Between Caca @ Kiki in June 1993 and Piece: Nine Artists Consider Yoko Ono, the gallery’s closing exhibition in February 1995, Kiki presented over 150 artists and performers, turning shows over about once a month. Most were group shows, such as Carcass, curated by licensed taxidermist Jeanie M., and Fresh Produce, which included work by Stretcher editor Amy Berk.  Bong!, an exciting show of “artist-designed waterpipes”, was co-curated in the summer of 1994 with Alleged Gallery’s Aaron Rose. (“My first sculpture was a bong, back in high school,” remarked contributing artist Nayland Blake.) Issues of High Times, licorice whips, and other munchies were laid out amongst the fully-functioning pipes, while the gallery’s back room was set up as a chill-out pad replete with bean bag chairs and a record player.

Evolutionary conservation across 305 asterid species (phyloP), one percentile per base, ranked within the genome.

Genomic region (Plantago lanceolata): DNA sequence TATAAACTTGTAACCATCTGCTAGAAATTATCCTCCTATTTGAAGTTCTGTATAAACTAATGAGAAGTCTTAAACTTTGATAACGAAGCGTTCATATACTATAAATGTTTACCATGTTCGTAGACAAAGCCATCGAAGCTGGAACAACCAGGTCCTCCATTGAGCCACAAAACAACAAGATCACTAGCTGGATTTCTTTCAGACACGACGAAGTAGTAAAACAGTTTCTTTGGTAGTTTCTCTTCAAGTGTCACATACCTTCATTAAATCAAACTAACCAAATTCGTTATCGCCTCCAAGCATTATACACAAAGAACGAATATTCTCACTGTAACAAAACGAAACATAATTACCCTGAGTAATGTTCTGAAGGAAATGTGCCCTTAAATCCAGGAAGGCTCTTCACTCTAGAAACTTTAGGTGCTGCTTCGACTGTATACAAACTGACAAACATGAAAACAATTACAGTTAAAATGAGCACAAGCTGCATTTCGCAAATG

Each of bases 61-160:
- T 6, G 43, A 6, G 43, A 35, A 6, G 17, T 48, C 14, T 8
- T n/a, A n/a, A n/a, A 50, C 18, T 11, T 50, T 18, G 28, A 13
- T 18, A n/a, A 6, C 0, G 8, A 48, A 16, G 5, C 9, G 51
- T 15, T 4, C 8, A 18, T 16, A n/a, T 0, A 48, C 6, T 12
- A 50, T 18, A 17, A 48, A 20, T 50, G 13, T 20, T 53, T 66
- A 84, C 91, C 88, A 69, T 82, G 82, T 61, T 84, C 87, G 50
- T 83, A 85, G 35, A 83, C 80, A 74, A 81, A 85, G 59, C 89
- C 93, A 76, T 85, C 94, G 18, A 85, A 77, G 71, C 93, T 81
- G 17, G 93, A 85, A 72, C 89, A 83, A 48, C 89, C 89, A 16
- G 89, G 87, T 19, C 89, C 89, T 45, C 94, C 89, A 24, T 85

There were several two-person shows, with one artist’s work hanging in the front room and the other artist taking over the back.  Catherine Opie’s Portraits showed alongside Jerome Caja’s Toiletwater in April 1994; comprised of 15-plus well-known photographs taken of friends from the lesbian, gay, and transgendered communities, Opie’s show included images of spectral performer Justin Bond and sister artist Caja. Dozens of Caja’s delicate enamel and ephemera-collaged icons (more than 90 listed, more than three-quarters sold) crowded the back room’s walls, while the artist greeted patrons at his opening in burlesque, lounging deep in the suds of a claw-footed bathtub. There was a joint show with Keith Mayerson (Pinocchio the Big Fag) and skateboarding superstar Mark Gonzales in November 1993; Vincent Fecteau (Ben, which included his collaged “cat stacks”) and Clifford Hengst (Reconciled) in March 1994; and D-L Alvarez (Night Of The Hunter) and Chris Johansen (Fantasy Island) in October 1994.  Selections from all of these two-person shows were included in the Kiki show at Ratio 3.